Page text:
It is light of digestion, and the English make a kind of Loblolly of it to eat with Milk, which they call Sampe; they beat it in a Morter, and sift the flower [flour] out of it; the remainder they call Hominey, which they put into a Pot of two or three Gallons, with Water, and boyl it upon a gently Fire till it be like a Hasty Puden; thye put of this into Milk and so eat it.
In 1796, Joel Barlow (1754-1812), American poet and diplomat, wrote his famous poem called “The Hasty Pudding.” The poem was inspired by his homesickness for New England and his favorite cornmeal mush.
And all my bones were made of Indian corn.
Delicious grain! Whatever form it take.
To toast or boil, to smother or to bake,
In every dish ’tis welcome still to me,
but most, my Hasty Pudding, most in thee.
Hasty Pudding Club: In 1795, a society called the Hasty Pudding club was organized by twenty-one Harvard College students. The club’s purpose was to encourage “friendship and patriotism.” It;s constitution stipulated that every Saturday, two “providers” were to carry a pot of hasty pudding to the meeting. For the majority of the 19th century, prospective members were forced to ingest large quantities of hasty pudding. According to Harvard University historians, the club was founded by students who sought relief from the food the college provided by cooking their own hasty puddings in fireplace pots. With this ritual, the Hasty Pudding Club found it namesake. Today it is the nations oldest theater company, which annually puts on a spectacular spring production starring men in drag.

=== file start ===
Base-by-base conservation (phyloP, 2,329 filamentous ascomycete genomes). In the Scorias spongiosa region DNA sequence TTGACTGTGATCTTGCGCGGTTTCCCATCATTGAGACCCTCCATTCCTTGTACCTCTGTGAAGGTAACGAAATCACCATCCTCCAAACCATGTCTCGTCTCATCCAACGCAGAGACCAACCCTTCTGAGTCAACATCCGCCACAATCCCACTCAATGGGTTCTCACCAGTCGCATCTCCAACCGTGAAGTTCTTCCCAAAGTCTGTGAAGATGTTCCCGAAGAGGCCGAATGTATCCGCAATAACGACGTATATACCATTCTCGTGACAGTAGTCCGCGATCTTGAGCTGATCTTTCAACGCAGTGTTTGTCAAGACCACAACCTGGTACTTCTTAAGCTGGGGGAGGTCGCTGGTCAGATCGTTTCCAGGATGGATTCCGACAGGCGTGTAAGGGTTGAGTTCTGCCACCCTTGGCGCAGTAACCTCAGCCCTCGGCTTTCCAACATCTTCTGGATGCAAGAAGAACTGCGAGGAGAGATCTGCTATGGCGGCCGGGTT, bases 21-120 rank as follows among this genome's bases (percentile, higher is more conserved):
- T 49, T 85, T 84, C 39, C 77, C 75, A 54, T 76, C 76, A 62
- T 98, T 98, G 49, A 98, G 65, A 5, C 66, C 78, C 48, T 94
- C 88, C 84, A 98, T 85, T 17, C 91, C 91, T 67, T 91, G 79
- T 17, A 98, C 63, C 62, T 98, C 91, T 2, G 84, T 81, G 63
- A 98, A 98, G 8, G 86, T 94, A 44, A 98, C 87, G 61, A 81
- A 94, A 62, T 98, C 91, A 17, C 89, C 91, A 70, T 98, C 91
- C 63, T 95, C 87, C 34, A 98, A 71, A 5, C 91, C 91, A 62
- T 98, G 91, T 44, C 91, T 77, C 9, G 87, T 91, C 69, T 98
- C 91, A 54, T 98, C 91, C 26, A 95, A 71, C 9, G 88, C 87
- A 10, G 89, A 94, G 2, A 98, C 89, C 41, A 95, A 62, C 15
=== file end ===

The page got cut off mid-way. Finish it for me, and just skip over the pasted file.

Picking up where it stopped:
Today because the pudding is usually served hot from the oven as a dessert and is frequently served with vanilla ice cream, it has also sometimes been called “Heaven and Hell.” In some areas of New England, Indian pudding is considered regional New England fare today, and in some families it is considered a traditional Thanksgiving Pudding. There is even a National Indian Pudding Day on November 13th every year.
Indian Pudding Recipe – How To Make Indian Pudding:
This recipe was shared with me by Mary Wright Huber of Tucson, AZ (formerly of CT and MA). Mary says:
“Below you will find my family’s version of Indian Pudding. It is based on an old 1896 Boston Cooking School recipe, which was run by Fannie [Merritt] Farmer. There are many variations of this recipe, some with no spices and some with raisins. One or two even include pumpkin. Although I prefer lots of spices (I am fairly flexible on that issue), and can even see the pumpkin people’s point of view. But I am adamantly anti-raisin! I also think it is a travesty to cook the pudding for less time, at a higher temperature. Many of the newer recipes do this, and I can’t see how one can get the same fine-grained custardy texture. I also think the higher temperatures are likely to form a thick, coagulated layer over the top of the dessert. This recipe takes times and patience, but the reward is great (taste). It not only makes a great dessert (with ice cream), but I have been known to eat it re-heated; with half and half; for breakfast.